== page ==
The gentleman raised his eyes slowly from the nag to his
cavalier, as if he required some time to ascertain whether it
could be to him that such strange reproaches were addressed;
then, when he could not possibly entertain any doubt of the
matter, his eyebrows slightly bent, and with an accent of irony
and insolence impossible to be described, he replied to
d'Artagnan, "I was not speaking to you, sir."
"But I am speaking to you!" replied the young man, additionally
exasperated with this mixture of insolence and good manners, of
politeness and scorn.
The stranger looked at him again with a slight smile, and
retiring from the window, came out of the hostelry with a slow
step, and placed himself before the horse, within two paces of
d'Artagnan. His quiet manner and the ironical expression of his
countenance redoubled the mirth of the persons with whom he had
been talking, and who still remained at the window.
D'Artagnan, seeing him approach, drew his sword a foot out of the
"This horse is decidedly, or rather has been in his youth, a
buttercup," resumed the stranger, continuing the remarks he had
begun, and addressing himself to his auditors at the window,
without paying the least attention to the exasperation of
d'Artagnan, who, however placed himself between him and them.
"It is a color very well known in botany, but till the present
time very rare among horses."
"There are people who laugh at the horse that would not dare to
laugh at the master," cried the young emulator of the furious
"I do not often laugh, sir," replied the stranger, "as you may
perceive by the expression of my countenance; but nevertheless I
retain the privilege of laughing when I please."
"And I," cried d'Artagnan, "will allow no man to laugh when it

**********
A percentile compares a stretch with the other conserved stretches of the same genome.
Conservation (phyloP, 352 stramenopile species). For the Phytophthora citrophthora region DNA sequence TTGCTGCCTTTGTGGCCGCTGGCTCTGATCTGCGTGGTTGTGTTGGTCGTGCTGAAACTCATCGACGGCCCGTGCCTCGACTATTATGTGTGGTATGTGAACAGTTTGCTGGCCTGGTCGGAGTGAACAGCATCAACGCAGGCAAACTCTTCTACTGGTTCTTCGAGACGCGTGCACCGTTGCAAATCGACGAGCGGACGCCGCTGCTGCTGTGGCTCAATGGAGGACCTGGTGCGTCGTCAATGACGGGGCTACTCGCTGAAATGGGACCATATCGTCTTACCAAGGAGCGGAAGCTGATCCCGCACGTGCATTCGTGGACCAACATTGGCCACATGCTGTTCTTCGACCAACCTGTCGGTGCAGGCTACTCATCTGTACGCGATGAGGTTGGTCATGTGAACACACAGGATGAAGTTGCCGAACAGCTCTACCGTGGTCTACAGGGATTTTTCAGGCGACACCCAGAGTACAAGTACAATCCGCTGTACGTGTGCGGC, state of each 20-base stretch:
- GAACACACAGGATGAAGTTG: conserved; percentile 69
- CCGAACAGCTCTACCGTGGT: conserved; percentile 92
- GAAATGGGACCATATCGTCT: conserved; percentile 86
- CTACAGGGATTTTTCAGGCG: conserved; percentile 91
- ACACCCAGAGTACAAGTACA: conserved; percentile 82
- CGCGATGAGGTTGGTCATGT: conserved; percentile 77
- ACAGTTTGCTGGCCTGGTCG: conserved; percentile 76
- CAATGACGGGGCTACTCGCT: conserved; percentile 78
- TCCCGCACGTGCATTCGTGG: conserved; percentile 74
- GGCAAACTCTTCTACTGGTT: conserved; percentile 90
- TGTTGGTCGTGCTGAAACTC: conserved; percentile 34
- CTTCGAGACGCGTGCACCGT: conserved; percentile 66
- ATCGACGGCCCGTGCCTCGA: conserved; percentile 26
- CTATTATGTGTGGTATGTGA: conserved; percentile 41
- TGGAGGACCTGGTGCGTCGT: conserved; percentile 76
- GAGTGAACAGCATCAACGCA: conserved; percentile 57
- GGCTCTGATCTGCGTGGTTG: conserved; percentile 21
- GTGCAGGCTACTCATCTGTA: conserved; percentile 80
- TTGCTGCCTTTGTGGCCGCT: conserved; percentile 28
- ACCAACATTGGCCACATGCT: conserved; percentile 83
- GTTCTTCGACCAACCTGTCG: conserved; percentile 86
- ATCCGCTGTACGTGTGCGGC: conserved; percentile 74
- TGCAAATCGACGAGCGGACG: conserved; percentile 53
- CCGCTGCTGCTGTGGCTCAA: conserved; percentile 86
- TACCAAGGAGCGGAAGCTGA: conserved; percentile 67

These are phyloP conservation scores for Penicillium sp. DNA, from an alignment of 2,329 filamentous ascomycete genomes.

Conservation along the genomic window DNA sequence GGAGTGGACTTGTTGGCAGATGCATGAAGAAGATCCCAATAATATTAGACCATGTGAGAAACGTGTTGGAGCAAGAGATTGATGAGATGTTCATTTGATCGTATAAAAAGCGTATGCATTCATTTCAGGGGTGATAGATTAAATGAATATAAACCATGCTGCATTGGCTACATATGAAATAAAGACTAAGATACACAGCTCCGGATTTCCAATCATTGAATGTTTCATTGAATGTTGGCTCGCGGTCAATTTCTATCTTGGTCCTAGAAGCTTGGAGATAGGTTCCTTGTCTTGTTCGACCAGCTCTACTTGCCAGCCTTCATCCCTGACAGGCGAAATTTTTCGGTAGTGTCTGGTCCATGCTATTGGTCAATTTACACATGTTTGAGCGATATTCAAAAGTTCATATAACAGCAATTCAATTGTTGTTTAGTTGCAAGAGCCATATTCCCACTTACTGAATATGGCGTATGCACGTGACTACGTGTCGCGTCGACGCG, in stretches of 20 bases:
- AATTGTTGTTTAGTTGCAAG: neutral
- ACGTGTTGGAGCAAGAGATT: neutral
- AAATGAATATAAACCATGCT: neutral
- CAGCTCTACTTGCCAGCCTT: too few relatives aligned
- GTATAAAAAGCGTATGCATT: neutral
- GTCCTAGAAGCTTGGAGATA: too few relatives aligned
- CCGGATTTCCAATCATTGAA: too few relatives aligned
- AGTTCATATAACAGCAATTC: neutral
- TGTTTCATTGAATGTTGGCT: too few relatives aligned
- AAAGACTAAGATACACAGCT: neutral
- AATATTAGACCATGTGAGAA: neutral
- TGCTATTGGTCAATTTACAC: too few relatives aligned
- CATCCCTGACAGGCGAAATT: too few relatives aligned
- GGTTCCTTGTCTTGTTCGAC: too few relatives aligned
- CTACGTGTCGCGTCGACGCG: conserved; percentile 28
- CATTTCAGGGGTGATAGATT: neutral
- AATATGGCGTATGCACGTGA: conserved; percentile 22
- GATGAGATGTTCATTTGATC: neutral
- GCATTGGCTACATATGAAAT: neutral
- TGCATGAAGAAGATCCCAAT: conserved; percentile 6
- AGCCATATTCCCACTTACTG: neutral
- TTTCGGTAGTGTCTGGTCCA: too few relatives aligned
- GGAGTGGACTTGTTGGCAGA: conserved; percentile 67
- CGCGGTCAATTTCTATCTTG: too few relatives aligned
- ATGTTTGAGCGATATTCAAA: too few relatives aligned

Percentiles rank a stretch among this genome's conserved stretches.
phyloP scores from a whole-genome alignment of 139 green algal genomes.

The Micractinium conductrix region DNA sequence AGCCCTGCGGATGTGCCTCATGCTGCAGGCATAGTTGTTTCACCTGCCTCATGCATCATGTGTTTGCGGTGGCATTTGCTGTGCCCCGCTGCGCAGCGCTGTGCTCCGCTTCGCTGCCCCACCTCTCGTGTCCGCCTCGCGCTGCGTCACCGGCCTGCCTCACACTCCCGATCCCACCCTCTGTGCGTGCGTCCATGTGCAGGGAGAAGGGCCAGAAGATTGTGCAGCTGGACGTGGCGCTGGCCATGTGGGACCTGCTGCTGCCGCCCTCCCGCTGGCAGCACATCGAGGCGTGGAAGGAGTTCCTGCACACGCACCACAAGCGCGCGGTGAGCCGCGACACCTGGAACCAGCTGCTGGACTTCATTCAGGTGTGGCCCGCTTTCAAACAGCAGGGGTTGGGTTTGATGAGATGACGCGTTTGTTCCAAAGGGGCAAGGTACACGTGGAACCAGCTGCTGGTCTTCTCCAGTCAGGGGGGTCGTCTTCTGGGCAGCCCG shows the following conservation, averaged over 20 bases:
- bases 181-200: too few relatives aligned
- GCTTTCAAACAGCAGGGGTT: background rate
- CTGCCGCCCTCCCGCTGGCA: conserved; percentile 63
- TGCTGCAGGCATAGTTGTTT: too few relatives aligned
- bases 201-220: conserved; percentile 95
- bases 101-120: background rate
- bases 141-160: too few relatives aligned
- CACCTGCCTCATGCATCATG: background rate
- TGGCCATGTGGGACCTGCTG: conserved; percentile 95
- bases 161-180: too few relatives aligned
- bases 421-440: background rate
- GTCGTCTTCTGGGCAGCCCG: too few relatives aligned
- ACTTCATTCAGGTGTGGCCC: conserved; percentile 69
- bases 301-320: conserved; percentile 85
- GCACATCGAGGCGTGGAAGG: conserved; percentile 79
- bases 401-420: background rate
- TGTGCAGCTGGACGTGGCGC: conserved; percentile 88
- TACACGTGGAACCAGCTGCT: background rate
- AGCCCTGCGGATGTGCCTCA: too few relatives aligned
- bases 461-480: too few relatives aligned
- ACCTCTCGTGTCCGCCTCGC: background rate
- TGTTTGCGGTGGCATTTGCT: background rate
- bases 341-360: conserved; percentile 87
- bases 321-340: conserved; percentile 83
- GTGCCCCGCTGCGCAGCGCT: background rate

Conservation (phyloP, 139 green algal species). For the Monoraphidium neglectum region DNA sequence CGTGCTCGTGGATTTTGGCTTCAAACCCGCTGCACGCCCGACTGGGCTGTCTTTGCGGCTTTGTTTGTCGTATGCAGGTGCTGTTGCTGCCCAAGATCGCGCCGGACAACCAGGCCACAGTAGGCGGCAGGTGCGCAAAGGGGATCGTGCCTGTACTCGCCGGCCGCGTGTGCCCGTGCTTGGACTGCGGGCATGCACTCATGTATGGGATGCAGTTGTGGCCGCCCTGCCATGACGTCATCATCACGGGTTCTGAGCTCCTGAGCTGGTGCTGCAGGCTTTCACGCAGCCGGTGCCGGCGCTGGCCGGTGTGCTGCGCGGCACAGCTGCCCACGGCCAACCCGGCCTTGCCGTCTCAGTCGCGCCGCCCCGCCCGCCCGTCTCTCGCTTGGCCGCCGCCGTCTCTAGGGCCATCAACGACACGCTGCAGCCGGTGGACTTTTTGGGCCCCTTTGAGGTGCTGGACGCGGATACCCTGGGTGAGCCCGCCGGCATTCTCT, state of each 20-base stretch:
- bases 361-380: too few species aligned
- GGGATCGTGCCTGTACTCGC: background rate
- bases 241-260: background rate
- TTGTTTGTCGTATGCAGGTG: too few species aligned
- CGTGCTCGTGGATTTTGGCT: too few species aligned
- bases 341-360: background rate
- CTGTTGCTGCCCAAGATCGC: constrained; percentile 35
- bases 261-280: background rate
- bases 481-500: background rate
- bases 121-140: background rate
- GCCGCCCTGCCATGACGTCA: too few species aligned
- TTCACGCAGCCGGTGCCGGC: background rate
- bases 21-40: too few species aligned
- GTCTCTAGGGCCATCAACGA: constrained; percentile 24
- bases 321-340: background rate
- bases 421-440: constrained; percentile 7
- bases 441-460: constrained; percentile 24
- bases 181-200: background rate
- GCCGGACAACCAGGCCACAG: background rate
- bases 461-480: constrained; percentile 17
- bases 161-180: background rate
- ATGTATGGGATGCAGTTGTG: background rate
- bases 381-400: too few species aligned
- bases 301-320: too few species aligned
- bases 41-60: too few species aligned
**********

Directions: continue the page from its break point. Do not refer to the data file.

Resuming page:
"Indeed, sir," continued the stranger, more calm than ever;
"well, that is perfectly right!" and turning on his heel, was
about to re-enter the hostelry by the front gate, beneath which
d'Artagnan on arriving had observed a saddled horse.
But, d'Artagnan was not of a character to allow a man to escape
him thus who had the insolence to ridicule him. He drew his
sword entirely from the scabbard, and followed him, crying,
"Turn, turn, Master Joker, lest I strike you behind!"
"Strike me!" said the other, turning on his heels, and surveying
the young man with as much astonishment as contempt. "Why, my
good fellow, you must be mad!" Then, in a suppressed tone, as if
speaking to himself, "This is annoying," continued he. "What a
godsend this would be for his Majesty, who is seeking everywhere
for brave fellows to recruit for his Musketeers!"
He had scarcely finished, when d'Artagnan made such a furious
lunge at him that if he had not sprung nimbly backward, it is
probable he would have jested for the last time. The stranger,
then perceiving that the matter went beyond raillery, drew his
sword, saluted his adversary, and seriously placed himself on
guard. But at the same moment, his two auditors, accompanied by
the host, fell upon d'Artagnan with sticks, shovels and tongs.
This caused so rapid and complete a diversion from the attack
that d'Artagnan's adversary, while the latter turned round to
face this shower of blows, sheathed his sword with the same
precision, and instead of an actor, which he had nearly been,
became a spectator of the fight--a part in which he acquitted
himself with his usual impassiveness, muttering, nevertheless, "A
plague upon these Gascons! Replace him on his orange horse, and
let him begone!"
"Not before I have killed you, poltroon!" cried d'Artagnan,
making the best face possible, and never retreating one step
before his three assailants, who continued to shower blows upon
"Another gasconade!" murmured the gentleman. "By my honor, these
Gascons are incorrigible! Keep up the dance, then, since he will
have it so. When he is tired, he will perhaps tell us that he
has had enough of it."
But the stranger knew not the headstrong personage he had to do
with; d'Artagnan was not the man ever to cry for quarter. The